The film does focus quite a bit on the role of leader and judge, something that is often rather skipped over, not least by the source text. Here however the film constantly shows Samson carrying round a large shepherds crook - which he uses to fight with in several scenes, portraying the protecting shepherd leader and prefiguring King David. But we also see Samson struggling with and gradually coming to terms with his responsibilities as leader. After the initial fight scene the Philistines wage a campaign against the Israelites which they promise to continue until Samson is brought to them. As with the rest of Judges 15:9-16 the people beg Samson to turn himself over, which he does only to break free, grab a convincing weapon-like ass's Jawbone and rout his captors.

    This leads to a sort of peace which lasts for a while until an unfortunate turn of events. The girl from Samson's village encounters a lion, runs off in panic, and falls and dies. Samson kills the lion - in a manner that seems far more realistic than in the DeMille's version, but instead of leading to riddle making sends Samson into a downward spiral of depression. Samson is seen out drinking in Gaza calling out "What good am I to God? Or he to us?". Thus whilst there's not much sub-plot, there is this invented motive for what happens next.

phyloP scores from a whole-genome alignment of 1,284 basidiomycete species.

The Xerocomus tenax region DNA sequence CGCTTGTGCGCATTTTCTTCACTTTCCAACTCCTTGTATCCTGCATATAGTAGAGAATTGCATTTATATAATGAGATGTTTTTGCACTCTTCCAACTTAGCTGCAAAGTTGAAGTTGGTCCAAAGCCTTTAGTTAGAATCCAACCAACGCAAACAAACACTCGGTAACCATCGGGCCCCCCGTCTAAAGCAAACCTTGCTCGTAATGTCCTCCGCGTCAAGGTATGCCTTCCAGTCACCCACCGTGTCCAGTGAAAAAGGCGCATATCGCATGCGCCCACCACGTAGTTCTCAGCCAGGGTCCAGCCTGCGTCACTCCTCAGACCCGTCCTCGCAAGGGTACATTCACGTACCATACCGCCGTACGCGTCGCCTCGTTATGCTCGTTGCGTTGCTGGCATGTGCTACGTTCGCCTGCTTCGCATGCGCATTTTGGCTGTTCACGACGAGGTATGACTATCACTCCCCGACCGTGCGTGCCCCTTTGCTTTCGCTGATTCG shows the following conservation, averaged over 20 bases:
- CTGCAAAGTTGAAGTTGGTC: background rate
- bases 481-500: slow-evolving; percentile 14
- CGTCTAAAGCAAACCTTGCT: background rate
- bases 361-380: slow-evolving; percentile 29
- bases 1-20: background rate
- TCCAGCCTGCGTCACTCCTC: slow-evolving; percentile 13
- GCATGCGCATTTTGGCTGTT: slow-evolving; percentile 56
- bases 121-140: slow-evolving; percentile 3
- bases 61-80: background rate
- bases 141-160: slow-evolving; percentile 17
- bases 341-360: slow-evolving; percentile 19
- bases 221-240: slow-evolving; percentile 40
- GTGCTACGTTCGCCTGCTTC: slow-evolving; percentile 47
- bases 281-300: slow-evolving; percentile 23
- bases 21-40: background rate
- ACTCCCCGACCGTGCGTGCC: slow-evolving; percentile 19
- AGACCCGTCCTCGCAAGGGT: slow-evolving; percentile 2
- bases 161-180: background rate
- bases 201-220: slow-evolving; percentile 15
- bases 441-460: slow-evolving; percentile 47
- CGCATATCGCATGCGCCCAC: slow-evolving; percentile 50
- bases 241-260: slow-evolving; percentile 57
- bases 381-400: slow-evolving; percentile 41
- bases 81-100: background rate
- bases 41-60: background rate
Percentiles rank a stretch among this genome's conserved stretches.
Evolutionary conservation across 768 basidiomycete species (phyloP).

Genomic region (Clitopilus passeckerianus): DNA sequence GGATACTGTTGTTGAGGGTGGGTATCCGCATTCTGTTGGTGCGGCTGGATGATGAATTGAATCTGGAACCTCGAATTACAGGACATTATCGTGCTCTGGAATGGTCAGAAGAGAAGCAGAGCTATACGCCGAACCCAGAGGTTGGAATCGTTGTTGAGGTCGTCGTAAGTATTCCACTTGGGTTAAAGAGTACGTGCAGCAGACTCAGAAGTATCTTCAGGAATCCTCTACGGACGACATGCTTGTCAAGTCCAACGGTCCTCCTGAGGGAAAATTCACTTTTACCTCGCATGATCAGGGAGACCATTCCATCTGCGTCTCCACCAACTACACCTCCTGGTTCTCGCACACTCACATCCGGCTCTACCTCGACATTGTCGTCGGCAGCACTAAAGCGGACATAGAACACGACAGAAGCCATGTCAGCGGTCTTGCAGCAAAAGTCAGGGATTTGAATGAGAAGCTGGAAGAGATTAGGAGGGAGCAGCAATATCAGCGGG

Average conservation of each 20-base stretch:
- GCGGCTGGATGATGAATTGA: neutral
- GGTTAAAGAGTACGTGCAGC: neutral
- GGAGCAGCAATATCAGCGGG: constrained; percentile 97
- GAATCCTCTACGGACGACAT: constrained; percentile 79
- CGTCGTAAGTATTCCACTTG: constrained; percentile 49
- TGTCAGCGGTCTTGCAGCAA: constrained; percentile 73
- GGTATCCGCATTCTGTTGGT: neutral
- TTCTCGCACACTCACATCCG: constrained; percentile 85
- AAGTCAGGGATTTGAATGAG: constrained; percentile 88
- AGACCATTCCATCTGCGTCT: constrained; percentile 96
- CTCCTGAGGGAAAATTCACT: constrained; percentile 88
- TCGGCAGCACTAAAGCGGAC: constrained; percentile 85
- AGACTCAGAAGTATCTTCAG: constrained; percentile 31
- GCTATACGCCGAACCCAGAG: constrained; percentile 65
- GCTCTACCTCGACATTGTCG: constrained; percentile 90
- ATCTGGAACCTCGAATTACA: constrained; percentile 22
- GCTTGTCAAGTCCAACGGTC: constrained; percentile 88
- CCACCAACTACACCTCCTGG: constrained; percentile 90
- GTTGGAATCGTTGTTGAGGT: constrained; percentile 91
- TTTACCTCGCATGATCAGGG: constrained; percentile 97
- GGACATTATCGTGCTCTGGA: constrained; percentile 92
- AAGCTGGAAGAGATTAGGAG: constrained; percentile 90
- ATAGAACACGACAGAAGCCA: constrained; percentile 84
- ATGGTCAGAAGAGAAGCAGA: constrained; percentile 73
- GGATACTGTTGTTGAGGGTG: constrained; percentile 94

In the words of the film's narrator, Samson has a crisis of faith and becomes "a man adrift" and whilst there's no sign of activity with a prostitute in Gaza he does end up in trapped in the city overnight with the authorities unwilling to open the gates. Here, though, the gates Samson rips off are rather small, made out of wrought iron (in the Bronze age?) and Samson doesn't so much carry them the 16 or so miles to Hebron, as turn and chuck them at some soldiers. Perhaps this was just down to the budget, or an attempt at presenting a more likely scenario that then got exaggerated through centuries of storytelling. Either way it doesn't really work as it seems neither realistic, nor the kind of particularly spectacular act of which one who was channelling God's strength might be capable.